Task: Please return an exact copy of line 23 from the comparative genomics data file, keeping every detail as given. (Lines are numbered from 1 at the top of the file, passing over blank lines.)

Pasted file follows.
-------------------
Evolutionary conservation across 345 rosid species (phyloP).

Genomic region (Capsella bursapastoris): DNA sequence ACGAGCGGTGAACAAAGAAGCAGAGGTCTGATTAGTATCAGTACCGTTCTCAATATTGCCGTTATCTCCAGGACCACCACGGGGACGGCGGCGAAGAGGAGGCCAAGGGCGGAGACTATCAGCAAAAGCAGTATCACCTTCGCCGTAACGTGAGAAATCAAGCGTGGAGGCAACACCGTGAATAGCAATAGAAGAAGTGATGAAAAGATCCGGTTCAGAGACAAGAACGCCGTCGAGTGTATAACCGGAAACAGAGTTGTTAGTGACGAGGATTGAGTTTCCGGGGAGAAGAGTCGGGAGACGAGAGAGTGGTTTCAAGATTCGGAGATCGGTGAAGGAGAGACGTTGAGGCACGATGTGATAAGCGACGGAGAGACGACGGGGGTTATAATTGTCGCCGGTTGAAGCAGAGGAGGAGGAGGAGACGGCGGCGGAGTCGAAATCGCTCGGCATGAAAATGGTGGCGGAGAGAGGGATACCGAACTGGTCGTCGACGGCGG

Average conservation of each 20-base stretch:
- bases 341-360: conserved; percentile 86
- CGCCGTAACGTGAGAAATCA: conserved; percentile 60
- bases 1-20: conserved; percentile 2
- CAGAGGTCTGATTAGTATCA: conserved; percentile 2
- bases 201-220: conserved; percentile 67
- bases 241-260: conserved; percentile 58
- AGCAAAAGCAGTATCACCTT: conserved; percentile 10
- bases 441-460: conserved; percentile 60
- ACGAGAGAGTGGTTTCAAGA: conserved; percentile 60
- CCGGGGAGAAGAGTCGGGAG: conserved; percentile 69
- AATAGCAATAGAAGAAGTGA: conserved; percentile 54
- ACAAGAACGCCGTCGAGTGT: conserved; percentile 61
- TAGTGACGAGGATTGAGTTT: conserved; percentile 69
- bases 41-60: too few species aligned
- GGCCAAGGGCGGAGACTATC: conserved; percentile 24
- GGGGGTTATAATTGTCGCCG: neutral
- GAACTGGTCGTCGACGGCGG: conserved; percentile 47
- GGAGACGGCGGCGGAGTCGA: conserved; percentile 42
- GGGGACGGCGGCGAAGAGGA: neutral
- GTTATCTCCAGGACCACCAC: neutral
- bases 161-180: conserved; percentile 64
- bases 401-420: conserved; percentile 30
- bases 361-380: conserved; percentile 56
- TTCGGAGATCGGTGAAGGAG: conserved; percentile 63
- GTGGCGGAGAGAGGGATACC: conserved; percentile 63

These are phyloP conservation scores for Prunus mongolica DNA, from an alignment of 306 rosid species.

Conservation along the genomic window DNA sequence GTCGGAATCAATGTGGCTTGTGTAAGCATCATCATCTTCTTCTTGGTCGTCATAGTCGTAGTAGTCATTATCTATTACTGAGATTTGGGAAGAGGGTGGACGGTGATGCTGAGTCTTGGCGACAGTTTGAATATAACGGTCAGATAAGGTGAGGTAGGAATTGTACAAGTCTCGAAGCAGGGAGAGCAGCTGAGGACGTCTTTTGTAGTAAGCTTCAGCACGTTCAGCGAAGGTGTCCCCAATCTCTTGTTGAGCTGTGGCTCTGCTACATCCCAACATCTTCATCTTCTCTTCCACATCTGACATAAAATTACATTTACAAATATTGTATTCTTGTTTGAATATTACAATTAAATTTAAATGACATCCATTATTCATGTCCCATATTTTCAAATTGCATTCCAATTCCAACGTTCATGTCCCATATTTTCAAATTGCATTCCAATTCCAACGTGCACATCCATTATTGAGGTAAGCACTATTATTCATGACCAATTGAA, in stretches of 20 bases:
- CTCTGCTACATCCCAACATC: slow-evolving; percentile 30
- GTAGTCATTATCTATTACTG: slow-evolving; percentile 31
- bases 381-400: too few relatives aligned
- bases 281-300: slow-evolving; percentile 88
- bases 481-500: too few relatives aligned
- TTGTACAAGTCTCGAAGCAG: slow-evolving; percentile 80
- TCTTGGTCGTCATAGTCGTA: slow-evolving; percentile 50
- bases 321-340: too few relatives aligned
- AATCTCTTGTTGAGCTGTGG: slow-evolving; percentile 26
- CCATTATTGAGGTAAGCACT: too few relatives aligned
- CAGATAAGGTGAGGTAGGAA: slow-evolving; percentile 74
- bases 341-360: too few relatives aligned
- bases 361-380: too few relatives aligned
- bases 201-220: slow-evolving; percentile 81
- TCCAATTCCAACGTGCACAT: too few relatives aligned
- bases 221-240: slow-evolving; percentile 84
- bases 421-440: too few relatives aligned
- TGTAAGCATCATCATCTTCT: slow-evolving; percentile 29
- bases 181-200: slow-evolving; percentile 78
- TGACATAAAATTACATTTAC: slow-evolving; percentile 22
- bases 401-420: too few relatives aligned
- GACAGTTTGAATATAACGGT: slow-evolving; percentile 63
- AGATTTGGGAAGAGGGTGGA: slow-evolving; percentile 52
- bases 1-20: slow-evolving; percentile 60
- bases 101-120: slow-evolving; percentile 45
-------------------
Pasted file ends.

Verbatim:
- GTTATCTCCAGGACCACCAC: neutral